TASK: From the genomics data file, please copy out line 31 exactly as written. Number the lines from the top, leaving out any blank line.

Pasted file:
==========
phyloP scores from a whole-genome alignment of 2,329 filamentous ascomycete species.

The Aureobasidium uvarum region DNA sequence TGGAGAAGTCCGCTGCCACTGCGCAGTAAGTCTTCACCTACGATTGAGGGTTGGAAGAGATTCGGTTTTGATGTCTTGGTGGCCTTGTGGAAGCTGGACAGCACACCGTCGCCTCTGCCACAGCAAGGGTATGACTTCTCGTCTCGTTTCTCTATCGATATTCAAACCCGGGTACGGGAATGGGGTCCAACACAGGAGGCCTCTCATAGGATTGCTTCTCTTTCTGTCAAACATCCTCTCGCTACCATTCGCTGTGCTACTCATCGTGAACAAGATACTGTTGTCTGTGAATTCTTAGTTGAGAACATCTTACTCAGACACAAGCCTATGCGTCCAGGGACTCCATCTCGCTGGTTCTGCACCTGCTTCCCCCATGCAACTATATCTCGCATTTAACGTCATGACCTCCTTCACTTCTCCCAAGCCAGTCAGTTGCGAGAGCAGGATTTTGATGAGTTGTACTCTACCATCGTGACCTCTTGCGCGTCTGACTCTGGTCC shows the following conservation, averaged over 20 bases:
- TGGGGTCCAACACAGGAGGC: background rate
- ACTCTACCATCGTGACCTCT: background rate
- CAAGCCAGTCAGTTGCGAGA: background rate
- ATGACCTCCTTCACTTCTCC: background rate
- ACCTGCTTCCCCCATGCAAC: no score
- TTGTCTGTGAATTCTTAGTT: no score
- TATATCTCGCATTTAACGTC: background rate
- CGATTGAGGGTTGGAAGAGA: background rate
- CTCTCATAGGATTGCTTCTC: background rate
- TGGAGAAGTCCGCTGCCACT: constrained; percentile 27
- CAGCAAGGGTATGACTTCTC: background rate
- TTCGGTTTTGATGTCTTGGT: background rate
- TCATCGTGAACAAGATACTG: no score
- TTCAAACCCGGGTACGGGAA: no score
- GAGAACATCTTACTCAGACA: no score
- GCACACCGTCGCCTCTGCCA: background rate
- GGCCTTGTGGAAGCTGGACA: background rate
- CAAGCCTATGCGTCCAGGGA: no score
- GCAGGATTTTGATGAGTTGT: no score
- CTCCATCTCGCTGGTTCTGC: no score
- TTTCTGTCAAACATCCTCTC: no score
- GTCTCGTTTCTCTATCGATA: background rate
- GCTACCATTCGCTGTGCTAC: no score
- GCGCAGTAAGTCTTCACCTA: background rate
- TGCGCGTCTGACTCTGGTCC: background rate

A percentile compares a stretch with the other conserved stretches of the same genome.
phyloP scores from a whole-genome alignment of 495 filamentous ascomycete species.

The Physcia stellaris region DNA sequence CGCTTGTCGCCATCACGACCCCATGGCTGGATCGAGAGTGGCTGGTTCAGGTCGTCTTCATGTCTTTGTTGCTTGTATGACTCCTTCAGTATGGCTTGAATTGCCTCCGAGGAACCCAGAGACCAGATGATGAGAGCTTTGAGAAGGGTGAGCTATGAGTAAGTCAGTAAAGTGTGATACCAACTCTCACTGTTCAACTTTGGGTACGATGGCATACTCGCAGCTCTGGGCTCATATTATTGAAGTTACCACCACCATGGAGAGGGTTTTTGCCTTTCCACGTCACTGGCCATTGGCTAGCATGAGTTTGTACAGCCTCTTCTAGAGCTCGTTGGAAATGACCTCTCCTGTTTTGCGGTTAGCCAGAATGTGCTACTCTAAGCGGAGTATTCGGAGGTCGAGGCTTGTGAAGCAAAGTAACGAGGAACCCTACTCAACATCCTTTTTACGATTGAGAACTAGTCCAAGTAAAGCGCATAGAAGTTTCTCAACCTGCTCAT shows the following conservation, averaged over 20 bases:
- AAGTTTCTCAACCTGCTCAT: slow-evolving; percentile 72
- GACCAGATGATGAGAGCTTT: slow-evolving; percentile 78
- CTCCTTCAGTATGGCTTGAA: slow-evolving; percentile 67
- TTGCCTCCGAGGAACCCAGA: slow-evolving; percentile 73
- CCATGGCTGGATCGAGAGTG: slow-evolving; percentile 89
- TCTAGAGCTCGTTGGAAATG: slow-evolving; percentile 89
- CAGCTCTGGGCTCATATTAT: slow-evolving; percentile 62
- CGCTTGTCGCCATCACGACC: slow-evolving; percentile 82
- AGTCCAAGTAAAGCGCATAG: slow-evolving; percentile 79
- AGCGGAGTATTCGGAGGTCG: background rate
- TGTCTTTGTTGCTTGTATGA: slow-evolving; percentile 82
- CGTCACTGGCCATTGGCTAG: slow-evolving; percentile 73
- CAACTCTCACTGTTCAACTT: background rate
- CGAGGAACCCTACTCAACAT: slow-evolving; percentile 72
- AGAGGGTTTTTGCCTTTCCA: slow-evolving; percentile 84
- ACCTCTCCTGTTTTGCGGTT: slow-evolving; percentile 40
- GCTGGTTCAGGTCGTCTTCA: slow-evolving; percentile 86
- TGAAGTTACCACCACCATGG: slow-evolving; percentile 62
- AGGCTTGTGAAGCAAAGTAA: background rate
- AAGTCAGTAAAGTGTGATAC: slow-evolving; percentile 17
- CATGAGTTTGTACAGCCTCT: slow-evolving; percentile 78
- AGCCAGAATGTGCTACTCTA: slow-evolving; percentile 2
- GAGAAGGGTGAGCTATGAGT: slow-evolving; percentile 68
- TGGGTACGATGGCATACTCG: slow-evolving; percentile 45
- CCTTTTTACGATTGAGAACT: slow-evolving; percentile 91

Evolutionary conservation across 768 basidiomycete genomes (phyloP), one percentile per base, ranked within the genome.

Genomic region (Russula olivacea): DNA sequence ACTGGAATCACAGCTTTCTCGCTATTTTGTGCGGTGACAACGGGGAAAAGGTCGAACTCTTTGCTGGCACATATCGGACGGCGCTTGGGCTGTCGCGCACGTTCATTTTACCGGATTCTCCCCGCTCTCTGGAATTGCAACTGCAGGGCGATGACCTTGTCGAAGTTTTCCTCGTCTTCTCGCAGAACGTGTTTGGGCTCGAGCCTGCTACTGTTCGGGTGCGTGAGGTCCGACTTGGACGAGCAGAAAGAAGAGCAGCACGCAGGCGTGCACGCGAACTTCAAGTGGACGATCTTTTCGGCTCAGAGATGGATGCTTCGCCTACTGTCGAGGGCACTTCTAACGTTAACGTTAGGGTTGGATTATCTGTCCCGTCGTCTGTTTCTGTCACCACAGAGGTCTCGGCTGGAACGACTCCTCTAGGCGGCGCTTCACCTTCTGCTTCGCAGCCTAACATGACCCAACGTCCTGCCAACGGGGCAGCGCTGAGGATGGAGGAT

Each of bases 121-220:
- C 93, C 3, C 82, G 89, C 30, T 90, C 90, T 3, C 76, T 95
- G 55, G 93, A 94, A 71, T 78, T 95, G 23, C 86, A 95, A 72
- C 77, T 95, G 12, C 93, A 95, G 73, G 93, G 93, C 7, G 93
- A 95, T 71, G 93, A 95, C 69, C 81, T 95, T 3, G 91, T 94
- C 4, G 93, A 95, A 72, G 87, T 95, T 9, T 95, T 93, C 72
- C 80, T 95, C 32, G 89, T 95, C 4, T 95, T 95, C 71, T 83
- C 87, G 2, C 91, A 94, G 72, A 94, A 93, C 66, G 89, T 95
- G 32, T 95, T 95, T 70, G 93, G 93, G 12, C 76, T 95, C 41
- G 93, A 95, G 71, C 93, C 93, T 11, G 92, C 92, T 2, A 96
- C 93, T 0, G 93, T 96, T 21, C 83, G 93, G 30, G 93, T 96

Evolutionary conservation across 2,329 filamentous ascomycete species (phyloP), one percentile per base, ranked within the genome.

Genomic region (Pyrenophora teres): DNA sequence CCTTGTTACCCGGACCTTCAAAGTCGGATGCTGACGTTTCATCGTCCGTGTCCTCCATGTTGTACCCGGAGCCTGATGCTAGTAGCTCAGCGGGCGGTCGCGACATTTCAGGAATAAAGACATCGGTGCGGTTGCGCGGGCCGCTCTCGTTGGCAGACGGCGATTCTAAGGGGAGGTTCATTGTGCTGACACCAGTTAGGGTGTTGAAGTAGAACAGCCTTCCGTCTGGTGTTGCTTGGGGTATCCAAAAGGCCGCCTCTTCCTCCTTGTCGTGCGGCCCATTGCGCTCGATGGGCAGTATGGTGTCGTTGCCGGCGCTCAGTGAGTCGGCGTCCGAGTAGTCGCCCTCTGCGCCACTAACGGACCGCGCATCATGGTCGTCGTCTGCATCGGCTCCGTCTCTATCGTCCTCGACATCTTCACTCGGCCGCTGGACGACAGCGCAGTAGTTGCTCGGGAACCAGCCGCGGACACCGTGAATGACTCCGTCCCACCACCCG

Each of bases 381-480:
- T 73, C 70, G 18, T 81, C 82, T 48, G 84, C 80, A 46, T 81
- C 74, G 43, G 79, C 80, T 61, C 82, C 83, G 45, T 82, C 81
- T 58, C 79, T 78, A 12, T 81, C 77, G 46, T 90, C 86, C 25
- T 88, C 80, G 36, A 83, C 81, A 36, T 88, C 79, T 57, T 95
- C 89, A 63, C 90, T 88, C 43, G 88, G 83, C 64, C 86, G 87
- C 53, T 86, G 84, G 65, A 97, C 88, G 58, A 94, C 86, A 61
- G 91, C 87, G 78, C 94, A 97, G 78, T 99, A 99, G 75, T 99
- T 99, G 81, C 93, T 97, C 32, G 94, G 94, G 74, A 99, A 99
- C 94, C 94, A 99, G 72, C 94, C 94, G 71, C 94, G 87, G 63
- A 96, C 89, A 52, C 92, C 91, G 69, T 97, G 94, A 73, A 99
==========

- AAGTTTCTCAACCTGCTCAT: slow-evolving; percentile 72